The contiguous 48 United States all have at least one of the three species of bluebirds, the Western, the Eastern or the Mountain, but very few have all three. One of those few states is Arizona, which not only has all three but our primary population of Eastern Bluebirds, found in the Southeast corner of the state, is a special subspecies, the Azure or Mexican; a bird found nowhere else in the U.S. We also have occasional reports of ‘pure’ Eastern Bluebirds in other parts of Arizona, but they are unusual.
As confusing as bird names can sometimes be, in this case their names are right on: The birds all have blue plumage, the Eastern Bluebirds are basically found in the eastern U.S., the Western Bluebirds are found in the west and the Mountain Bluebirds are found in, you guessed it, the mountains. Here in SaddleBrooke at mid-3,000 feet of elevation, none of these birds nest, but we do see the Mountain and the Western species as they move through from higher elevations to lower ones in colder months and vice-versa in warmer months. Currently (mid-January) we are commonly seeing Western Bluebirds throughout the Tucson area including SaddleBrooke, and at least this year occasionally seeing Mountain Bluebirds, a much rarer bird at this elevation. Easterns are possible, but unlikely.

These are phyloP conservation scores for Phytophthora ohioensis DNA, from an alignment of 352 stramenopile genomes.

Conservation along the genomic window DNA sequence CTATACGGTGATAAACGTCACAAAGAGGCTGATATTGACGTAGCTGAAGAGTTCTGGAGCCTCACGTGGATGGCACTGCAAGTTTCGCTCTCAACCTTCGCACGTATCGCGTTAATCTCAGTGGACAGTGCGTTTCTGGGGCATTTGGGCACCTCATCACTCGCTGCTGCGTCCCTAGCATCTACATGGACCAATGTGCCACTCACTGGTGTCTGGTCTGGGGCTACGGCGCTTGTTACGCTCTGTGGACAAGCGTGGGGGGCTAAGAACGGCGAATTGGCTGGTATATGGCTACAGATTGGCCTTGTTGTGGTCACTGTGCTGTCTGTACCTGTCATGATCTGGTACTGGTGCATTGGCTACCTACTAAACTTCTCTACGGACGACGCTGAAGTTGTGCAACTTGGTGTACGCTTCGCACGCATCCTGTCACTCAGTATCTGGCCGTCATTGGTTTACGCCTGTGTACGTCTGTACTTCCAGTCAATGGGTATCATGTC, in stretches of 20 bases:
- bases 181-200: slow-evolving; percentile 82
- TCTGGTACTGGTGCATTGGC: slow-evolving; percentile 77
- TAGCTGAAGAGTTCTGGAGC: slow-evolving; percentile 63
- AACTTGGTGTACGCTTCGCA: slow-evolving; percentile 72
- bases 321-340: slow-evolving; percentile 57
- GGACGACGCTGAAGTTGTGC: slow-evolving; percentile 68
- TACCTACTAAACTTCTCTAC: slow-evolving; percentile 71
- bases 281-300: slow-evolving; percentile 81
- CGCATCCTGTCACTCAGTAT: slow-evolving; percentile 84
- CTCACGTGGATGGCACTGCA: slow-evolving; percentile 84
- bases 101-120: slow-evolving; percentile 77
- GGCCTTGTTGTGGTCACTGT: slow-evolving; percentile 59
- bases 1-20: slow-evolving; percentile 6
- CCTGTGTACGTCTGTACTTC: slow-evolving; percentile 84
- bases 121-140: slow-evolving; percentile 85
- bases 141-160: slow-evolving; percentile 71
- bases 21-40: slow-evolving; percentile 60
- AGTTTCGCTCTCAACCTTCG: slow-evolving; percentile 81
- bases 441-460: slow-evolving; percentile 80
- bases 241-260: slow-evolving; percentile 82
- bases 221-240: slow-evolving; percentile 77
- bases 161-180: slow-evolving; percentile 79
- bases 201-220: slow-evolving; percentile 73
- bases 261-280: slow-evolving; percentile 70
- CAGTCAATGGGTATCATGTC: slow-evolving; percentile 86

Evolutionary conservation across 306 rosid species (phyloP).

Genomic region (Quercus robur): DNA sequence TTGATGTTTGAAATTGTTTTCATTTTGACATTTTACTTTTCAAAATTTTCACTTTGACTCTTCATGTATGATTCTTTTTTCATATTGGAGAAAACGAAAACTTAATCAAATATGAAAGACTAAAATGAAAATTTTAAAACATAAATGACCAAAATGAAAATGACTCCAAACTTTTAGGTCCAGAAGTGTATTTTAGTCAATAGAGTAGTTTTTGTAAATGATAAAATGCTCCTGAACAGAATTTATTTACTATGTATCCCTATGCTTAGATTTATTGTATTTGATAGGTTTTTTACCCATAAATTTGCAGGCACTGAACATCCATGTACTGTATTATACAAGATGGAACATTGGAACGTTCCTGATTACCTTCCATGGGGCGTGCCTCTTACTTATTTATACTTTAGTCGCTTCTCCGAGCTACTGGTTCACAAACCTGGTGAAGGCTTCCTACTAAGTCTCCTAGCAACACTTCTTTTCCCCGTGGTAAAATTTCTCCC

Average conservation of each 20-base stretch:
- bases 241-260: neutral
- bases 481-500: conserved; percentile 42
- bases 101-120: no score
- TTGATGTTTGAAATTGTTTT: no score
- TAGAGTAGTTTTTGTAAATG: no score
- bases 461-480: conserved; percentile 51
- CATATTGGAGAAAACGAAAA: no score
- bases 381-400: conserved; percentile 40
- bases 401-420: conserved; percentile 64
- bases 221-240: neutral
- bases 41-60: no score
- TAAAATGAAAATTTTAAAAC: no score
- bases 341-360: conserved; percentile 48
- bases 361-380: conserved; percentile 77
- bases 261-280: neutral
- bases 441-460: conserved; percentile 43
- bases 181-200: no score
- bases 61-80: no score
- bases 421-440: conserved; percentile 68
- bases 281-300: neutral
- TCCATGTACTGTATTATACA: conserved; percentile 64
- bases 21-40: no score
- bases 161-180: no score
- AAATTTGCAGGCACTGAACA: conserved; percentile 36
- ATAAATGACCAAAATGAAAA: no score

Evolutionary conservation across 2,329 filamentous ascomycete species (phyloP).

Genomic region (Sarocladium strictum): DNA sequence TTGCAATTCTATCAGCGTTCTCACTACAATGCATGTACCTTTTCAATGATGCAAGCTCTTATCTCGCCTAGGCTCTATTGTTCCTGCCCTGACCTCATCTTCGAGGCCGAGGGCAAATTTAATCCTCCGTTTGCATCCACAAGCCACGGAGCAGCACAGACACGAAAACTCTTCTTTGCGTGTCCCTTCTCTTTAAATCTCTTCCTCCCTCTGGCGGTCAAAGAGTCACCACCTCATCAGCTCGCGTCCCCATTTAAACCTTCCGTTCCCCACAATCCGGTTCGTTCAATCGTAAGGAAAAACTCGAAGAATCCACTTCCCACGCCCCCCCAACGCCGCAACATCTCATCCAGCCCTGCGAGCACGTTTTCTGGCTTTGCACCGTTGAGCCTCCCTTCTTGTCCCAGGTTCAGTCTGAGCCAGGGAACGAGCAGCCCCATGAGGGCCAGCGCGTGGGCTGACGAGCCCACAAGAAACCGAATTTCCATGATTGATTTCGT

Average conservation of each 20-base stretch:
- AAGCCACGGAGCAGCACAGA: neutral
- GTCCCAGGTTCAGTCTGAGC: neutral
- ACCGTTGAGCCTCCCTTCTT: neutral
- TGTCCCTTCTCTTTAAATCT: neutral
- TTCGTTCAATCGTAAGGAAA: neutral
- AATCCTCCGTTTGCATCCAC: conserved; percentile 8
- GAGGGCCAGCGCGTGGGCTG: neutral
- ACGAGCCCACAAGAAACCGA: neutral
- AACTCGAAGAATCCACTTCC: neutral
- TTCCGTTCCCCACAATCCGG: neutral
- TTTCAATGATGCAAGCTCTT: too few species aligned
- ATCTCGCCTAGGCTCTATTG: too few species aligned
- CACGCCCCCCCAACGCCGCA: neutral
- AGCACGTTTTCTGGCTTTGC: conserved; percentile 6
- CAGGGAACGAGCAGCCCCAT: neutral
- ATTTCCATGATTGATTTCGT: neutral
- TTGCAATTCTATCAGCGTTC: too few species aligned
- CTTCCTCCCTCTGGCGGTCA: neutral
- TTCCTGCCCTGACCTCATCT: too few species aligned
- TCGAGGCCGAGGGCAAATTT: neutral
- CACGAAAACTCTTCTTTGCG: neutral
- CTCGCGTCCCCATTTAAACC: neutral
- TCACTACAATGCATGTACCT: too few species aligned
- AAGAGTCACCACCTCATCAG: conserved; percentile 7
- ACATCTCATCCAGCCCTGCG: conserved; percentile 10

As is often the case, distinguishing females of one bluebird species from another is difficult at best, but if you are only looking at males, the task is easier. Male Mountain Bluebirds are readily distinguished compared with Eastern and Western because of blue plumage throughout: their head, back, wings, throat, chest and belly, with no hint of red or rufous coloration anywhere. Male Eastern and Western Bluebirds both have red, rufous red or orange red plumage, but still there are notable differences between them. Western males have a blue throat and a bluish-to-bluish white belly, while Eastern males have a rufous/red throat and a white belly.
By the 1970s, bluebird numbers overall had declined by as much as 70 percent, but this trend has reversed with a concerted nationwide effort to build and place birdhouses along bluebird ‘trails.’ Bluebirds are cavity nesters, and their numbers had dropped due to loss of suitable nesting habitat as their usual nest holes were taken over by competitive cavity nesters such as European Starlings, as well as the simultaneous loss of habitat. Their bills are not strong enough to dig out nesting holes in trees, so prior to the construction of birdhouses, they necessarily had to rely on woodpeckers to build majority of their nesting sites.
Bluebirds are well represented on U.S. State bird lists, as well, with New York and Missouri having picked the Eastern Bluebird and Idaho and Nevada choosing the Mountain Bluebird. Not sure what happened to the Western Bluebird, but it has a right to sulk. In terms of diet, they are omnivorous, feeding on insects during the breeding season and small fruits and seeds in the winter.
Bluebirds are found in songs like, “There’ll be Bluebirds Over the White Cliffs of Dover,” written in 1941 to look forward to the end of WWII, a popular British song even though bluebirds are not indigenous to Britain, and ‘Bluebird of Happiness,’ an 84-year-old song that perhaps no one alive could sing today. The sentiment persists, however; mention a bluebird and everyone thinks of happiness.